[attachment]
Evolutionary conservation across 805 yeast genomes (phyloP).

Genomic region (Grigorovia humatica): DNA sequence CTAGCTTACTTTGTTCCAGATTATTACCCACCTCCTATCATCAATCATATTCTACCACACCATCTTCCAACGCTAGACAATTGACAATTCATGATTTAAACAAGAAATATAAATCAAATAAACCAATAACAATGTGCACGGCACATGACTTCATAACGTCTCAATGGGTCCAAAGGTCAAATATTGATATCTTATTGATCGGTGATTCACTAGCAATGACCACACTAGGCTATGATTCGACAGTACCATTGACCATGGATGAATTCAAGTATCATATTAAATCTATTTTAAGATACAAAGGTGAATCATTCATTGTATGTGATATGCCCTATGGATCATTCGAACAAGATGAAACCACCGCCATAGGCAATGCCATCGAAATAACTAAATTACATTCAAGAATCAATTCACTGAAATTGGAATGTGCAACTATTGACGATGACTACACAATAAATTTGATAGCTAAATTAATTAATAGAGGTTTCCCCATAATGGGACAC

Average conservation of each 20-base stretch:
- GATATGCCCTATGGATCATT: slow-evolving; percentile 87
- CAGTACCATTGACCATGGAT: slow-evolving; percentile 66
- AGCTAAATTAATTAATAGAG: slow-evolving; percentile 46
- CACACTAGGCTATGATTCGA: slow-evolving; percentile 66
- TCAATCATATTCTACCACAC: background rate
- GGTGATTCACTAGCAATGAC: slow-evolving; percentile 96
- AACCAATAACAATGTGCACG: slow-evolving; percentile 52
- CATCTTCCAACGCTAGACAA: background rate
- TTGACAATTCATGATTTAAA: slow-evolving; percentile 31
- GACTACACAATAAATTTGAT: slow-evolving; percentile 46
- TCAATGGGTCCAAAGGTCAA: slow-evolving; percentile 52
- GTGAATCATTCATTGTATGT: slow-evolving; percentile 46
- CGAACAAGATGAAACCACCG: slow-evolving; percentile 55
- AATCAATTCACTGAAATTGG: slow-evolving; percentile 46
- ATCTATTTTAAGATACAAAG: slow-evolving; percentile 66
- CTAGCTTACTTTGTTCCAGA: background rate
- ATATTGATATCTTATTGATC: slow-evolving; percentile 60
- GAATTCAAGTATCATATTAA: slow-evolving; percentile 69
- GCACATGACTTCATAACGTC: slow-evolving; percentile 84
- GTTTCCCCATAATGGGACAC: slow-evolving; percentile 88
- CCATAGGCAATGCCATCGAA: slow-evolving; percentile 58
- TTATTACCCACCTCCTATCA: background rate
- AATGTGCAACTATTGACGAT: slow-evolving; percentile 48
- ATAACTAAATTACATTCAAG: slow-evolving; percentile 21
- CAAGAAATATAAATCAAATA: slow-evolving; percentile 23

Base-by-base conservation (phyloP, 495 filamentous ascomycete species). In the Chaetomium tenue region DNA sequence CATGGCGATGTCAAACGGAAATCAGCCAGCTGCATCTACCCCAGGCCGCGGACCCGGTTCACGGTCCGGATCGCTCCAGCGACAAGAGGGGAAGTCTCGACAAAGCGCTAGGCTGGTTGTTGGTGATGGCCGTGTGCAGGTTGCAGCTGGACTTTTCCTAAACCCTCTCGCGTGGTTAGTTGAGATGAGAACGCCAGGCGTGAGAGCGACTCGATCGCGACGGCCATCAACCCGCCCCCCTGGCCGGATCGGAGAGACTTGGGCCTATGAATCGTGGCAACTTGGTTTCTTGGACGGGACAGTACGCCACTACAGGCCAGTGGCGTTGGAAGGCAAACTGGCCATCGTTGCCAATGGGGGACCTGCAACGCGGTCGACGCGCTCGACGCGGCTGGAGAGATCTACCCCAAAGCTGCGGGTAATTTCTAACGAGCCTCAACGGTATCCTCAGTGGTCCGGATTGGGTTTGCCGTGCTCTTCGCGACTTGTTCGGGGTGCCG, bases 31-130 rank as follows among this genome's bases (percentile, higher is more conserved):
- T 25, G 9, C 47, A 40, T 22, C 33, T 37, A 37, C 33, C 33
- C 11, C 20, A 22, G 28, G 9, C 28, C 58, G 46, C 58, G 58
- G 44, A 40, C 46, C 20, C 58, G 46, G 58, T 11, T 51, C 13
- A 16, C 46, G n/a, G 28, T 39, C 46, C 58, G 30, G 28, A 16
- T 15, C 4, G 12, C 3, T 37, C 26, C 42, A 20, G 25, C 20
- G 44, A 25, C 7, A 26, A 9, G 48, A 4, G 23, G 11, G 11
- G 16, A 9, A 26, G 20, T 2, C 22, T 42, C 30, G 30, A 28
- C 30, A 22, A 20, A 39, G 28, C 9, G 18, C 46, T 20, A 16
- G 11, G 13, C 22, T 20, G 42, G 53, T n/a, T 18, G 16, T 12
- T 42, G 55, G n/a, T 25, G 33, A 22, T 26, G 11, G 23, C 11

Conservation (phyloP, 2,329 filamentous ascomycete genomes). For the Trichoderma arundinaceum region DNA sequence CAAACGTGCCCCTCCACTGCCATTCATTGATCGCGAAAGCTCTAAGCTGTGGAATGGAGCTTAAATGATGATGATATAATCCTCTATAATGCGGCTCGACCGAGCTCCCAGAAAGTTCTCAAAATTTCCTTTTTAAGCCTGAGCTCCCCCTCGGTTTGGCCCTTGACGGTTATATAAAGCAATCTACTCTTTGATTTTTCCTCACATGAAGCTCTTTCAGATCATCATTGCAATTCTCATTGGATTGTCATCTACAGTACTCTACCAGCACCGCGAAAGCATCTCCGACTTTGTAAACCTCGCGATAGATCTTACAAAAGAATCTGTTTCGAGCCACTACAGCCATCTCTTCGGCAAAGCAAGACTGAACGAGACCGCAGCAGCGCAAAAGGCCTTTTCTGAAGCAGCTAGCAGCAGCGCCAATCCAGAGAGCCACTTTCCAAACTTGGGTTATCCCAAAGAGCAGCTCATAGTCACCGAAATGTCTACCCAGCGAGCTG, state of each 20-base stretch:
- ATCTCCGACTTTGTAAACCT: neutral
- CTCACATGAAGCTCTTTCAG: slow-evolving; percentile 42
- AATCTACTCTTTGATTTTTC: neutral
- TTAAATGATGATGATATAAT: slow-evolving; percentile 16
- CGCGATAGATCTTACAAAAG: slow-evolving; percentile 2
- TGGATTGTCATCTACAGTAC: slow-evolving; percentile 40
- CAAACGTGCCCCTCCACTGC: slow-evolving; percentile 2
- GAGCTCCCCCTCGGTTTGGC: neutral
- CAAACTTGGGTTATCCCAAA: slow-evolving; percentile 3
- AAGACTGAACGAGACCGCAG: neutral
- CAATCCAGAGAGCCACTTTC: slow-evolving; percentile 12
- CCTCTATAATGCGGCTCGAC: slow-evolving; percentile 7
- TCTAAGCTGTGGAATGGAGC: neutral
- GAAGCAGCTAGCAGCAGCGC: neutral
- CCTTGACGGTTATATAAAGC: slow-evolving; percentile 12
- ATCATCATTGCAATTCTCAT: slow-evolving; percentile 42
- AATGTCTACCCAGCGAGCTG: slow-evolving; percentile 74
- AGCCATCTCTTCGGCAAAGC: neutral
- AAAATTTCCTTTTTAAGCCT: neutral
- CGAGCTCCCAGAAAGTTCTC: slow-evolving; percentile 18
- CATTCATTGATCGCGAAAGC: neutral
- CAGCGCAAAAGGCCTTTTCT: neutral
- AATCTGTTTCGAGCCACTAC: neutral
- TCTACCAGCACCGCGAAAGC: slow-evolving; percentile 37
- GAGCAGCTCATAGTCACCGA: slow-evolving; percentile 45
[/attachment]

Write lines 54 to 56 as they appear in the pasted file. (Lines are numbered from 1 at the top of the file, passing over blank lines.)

- GAAGCAGCTAGCAGCAGCGC: neutral
- CCTTGACGGTTATATAAAGC: slow-evolving; percentile 12
- ATCATCATTGCAATTCTCAT: slow-evolving; percentile 42